Kelley Blue Book ® - 2004 Mitsubishi Outlander Overview

Vehicle Overview from Kelley Blue Book

KBB.com 2004 Mitsubishi Outlander Overview

Body
Growing Stronger Every Year

With rising fuel costs and ever-tightening household budgets, the compact SUV has become the new darling of the "I don't do cars" class. Though most of them are built on a car chassis, the compact SUV provides its owner with the tall ride height, cargo hauling capability and all-wheel-drive security that an ordinary sedan just can't match. The newest player in this field is the Mitsubishi Outlander, which for 2004 receives a significant boost in both power and performance.

With a distinctive front nose, fat tubular roof rails and clear rear-tail lenses, the Outlander truly makes itself known. The Outlander is meant to appeal to those who prefer a bit of pizzazz in the vehicle they drive, but don't want to spend half a year's salary to get it. The Outlander's modest size means that it is far more agreeable to living in cramped urban dwellings where parking is tight and negotiating traffic is tantamount to playing bumper tag with the vehicles around you.

For 2004, the Outlander continues to be offered in two trim levels: LS and XLS. Both models receive a significant boost in power with the addition of a new 2.4-liter four-cylinder engine that produces 160 horsepower—a jump of 20 horsepower over last year's model. The added power is most appreciated in the area of low-end torque which helps the Outlander move quickly from a dead stop as well as gives it the ability to pass with greater urgency. The standard four-speed Sportronic automatic transmission is also a great benefit when the need for speed becomes immediate. By placing the shift lever in the D position, the transmission behaves as a normal automatic: place the lever in the gated +/- position, and you can shift your own gears without the use of a clutch pedal. The Sportronic system works well in the Outlander, though you may find there is still more lag time between shifts than you'd get if you were using a traditional manual.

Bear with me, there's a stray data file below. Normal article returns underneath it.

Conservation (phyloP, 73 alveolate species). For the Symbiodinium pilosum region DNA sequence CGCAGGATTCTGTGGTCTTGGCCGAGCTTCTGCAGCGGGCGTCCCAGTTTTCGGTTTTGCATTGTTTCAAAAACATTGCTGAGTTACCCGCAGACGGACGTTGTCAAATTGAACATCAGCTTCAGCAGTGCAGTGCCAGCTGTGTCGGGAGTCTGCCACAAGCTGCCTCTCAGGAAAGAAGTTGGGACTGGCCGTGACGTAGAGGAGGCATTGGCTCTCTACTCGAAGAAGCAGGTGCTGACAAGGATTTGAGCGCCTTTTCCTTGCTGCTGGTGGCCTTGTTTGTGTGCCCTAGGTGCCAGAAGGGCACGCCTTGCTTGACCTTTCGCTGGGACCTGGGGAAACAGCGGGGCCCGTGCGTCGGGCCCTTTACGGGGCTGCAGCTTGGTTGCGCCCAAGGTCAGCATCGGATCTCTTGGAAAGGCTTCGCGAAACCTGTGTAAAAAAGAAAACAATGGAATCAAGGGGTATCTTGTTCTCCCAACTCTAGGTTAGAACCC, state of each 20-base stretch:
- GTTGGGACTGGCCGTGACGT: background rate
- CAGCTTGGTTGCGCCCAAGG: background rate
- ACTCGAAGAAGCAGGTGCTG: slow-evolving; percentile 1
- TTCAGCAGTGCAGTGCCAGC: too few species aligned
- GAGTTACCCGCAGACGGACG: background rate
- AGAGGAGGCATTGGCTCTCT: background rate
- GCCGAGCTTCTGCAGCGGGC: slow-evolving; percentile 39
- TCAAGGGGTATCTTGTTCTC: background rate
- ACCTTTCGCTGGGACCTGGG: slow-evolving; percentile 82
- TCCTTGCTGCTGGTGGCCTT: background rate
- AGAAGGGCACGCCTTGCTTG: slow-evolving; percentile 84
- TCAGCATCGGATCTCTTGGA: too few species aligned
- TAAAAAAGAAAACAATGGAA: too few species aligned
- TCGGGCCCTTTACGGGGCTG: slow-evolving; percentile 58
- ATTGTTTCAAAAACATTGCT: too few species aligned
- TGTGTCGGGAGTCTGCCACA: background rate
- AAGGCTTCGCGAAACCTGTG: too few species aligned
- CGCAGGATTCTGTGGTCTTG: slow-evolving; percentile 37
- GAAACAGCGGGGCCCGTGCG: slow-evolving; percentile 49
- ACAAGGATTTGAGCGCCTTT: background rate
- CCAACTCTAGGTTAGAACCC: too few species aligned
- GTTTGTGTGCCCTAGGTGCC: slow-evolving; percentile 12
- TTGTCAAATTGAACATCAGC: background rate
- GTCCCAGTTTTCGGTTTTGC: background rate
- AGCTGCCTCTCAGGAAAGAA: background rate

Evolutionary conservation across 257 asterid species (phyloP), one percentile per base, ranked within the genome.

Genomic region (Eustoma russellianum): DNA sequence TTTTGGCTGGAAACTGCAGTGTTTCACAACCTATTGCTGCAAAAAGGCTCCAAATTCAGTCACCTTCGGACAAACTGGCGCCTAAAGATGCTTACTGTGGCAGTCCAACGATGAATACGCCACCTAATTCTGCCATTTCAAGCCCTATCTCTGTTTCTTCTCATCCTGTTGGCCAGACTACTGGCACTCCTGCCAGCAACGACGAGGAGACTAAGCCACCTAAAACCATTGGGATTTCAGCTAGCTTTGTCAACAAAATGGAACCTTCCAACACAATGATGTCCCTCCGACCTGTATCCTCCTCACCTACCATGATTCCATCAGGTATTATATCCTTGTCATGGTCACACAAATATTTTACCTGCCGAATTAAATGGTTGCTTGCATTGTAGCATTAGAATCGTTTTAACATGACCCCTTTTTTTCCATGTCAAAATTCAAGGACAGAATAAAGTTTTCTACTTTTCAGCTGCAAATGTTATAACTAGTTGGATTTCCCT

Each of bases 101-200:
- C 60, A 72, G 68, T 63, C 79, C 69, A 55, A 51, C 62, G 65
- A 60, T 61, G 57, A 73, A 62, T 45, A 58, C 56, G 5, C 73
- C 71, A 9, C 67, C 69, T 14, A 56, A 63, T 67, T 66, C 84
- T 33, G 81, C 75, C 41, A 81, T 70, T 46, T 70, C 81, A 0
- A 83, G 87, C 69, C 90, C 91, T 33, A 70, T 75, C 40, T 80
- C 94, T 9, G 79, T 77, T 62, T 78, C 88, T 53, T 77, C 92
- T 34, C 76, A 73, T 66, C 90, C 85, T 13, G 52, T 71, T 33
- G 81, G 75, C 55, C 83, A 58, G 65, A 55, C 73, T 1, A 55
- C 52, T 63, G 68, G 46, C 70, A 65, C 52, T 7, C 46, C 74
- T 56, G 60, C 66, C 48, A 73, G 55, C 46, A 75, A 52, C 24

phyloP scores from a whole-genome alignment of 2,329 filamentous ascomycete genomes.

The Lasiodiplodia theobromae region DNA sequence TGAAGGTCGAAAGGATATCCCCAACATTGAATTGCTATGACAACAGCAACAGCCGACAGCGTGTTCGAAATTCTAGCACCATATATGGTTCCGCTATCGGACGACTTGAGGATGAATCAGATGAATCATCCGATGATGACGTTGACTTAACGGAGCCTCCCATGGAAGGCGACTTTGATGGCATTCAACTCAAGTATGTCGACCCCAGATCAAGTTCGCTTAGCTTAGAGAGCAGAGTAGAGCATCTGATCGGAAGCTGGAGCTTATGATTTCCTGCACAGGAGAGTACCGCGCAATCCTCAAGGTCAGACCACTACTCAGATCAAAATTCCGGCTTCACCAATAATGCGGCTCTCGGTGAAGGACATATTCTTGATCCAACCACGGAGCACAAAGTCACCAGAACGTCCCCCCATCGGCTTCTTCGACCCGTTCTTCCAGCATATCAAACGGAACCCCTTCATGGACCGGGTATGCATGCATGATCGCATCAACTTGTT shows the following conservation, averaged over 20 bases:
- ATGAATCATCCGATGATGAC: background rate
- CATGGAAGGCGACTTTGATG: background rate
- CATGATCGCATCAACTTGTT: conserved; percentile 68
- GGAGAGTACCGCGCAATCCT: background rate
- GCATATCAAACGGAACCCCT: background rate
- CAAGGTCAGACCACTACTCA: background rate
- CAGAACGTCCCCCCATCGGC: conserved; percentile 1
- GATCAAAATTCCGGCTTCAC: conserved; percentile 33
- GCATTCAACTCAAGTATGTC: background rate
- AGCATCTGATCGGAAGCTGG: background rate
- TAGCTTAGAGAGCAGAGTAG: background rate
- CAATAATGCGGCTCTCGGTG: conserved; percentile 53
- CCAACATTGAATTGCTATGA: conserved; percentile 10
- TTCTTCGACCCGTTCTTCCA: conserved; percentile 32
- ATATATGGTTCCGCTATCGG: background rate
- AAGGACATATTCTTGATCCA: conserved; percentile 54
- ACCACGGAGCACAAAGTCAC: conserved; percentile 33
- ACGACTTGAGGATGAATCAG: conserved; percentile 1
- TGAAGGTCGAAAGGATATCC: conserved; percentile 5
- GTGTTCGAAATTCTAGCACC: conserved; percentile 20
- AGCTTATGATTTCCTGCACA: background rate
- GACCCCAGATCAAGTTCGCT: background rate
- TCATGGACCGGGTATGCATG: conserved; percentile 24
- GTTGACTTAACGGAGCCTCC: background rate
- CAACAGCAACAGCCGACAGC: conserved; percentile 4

Both trims receive significant improvements inside, including additional use of sound deadening material in the dash, doors and front fenders. You'll find the instrument panel to be as innovative as the Outlander's front end, with two large hooded pods housing the speedometer, tachometer, fuel and temperature gauges; the heating and audio controls are stacked one atop the other and placed at a slight rake for easy viewing. Little touches like the soft padding on the dash and door panels and the oval analog clock sitting center stage add that touch of elegance not usually found on vehicles in this price range. The Outlander's cockpit presents a very driver-friendly environment, though some may find that the power mirror controls are placed too low on the dash, requiring you to lean forward to reach them. And if you're the type that likes to eat on the run, you'll love the two big cup holders molded into the rearmost section of the center console; they even have cutouts to accommodate the handles on coffee mugs.

You'll find that the front seats are more than adequate for full-size adults, with excellent legroom and a height-adjustable driver's seat that can accommodate the tallest of drivers. The tall-of-torso will appreciate the optional power sunroof that slides up and over the roof so as not to rob the interior of headroom. Although the Outlander's interior volume is excellent for a compact SUV, its rear seat is best suited for children who have not yet begun their growth spurt. If the front seat passengers are willing to sacrifice a bit of legroom by moving their own seats forward, four adults can sit comfortably for short trips. The Outlander seems most happy when it's holding only two people and all of their cargo. You can fold down one or both of the 60/40 split-folding rear seats to create a vast cargo hold that can accommodate everything from camping gear to two sets of golf clubs with carts attached. With the rear seats up, you'll still find you have plenty of cargo space for groceries or small bags; we applaud the added convenience of built-in cargo tie-downs on the floor and rear seatback.

You'll find that both the LS and XLS are well equipped for their price range. LS models come standard with power windows, power door locks, power side-view mirrors, air conditioning, illuminated ignition key cylinder, eight-way adjustable driver's seat, 16-inch steel wheels, tilt-steering wheel, overhead map lights, rear-window wiper/washer, rear defroster, auto-off headlights and a 140-watt AM/FM stereo with CD. The XLS includes all this plus premium cloth fabric seats, tubular roof rails, 16-inch alloy wheels, full-size rear spoiler, leather-wrapped steering wheel, cruise control, six-speaker audio, white-faced gauges and mist control for the front and rear wipers. Options include ABS, power sunroof, leather interior, heated front seats, side-impact airbags and an awesome 210-watt Infinity sound system.

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